Now we come to this week’s riots. Violence is back. Could it have been prevented? Sure. The arrogance of the Prime Minister and his government to set a tariff without prior notification or insufficient clarification on the issue, at a time when his face is on TV every moment, show his lack of farsightedness and immaturity. He excused himself the next day, saying they did not have the right intuition to understand the psychological impact on Kukes’ inhabitants. He organized an open discussion with Kukes representatives, in which he explained that there are still debts to pay by the state, since DP government constructed the road, which in fact cost more than double. The state is forced to give the roads to concession for their maintenance. The PM withdrew from the first decision on the tariff for area inhabitants. They will ponder the issue again, in order to reimpose it, a practical solution that could have spared the destruction. The concern is, such a withdrawal might create a precedent for other issues in the future, as if only violence can solve the problems.

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But what about the opposition? Of course, its role is to support and guide their people in their legitimate demands, but never push them towards violence. The Democratic Party and Socialist Movement for Integration leaders politicized the Kukesi protests by enhancing their violent behaviour, even after the riots. Their call to block all the country’s roads and overthrow the government using every means, even fighting, is considered by most people and analysts as a desperate effort to paralyze the country, on the verge of the discussions for EU accession. The vetting process is producing its first effects. Many politicians from both sides, as well as judges and prosecutors, are under investigation. Is the Kukesi protest, a mere economic issue, or an excuse to hinder the process? Many think so…as there are direct accusations directed towards corrupt political leaders.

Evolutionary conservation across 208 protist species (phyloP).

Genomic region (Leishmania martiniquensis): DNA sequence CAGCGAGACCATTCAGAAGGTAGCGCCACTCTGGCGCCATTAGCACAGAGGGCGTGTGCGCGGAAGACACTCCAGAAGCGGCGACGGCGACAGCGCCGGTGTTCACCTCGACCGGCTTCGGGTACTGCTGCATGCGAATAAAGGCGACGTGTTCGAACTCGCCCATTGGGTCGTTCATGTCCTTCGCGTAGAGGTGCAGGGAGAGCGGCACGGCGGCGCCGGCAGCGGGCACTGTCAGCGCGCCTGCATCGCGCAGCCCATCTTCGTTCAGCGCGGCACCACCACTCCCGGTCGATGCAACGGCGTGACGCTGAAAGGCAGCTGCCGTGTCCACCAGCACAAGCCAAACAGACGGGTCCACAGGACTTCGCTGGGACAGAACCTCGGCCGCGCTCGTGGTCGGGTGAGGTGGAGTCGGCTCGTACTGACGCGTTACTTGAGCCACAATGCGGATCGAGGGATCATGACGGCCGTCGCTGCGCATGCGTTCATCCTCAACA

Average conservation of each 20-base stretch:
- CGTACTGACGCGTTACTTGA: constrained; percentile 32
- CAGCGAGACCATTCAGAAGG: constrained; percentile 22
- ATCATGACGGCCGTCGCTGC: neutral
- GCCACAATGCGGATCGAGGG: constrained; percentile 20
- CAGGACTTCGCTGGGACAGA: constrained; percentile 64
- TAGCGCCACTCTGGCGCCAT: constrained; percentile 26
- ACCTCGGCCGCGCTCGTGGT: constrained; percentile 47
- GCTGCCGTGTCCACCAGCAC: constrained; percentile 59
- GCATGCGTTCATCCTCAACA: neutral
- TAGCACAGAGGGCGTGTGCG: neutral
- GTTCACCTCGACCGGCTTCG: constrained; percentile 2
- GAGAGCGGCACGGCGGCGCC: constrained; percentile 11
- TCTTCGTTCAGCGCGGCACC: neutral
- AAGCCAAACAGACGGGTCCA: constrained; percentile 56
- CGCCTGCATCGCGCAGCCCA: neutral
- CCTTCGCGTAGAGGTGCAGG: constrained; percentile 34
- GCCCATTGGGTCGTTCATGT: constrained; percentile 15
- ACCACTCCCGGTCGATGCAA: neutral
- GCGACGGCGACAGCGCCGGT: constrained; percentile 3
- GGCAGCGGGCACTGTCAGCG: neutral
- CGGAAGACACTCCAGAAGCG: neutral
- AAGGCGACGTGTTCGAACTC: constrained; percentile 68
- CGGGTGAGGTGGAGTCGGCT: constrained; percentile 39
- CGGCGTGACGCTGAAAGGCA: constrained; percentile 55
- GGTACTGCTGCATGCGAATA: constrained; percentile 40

The sudden visit of Knut Fleckenstein, the European Parliament Rapporteur on Albania, in which he met position and opposition leaders after the riots, was meant to show that the EU is not indifferent to events here. He assured again that there is a good chance for Albania for opening EU negotiations this June. He also addressed the violence, supporting peaceful protests as a democratic right.

Protests are still going on in Albania, although the number of participants is low. The majority of Albanians are aware that violent consequences serve to their own and their country’s detriment. Politicians promise Heaven, this has been going on for 27 long years…..but now people lend a deaf ear to their words. Poverty is rising with the tax increase, but they are tired of fighting or being used as tools in the hands of corrupt politicians. The need for dialogue in solving common issues is a must in the meantime…

Let us hope there is good will on both sides.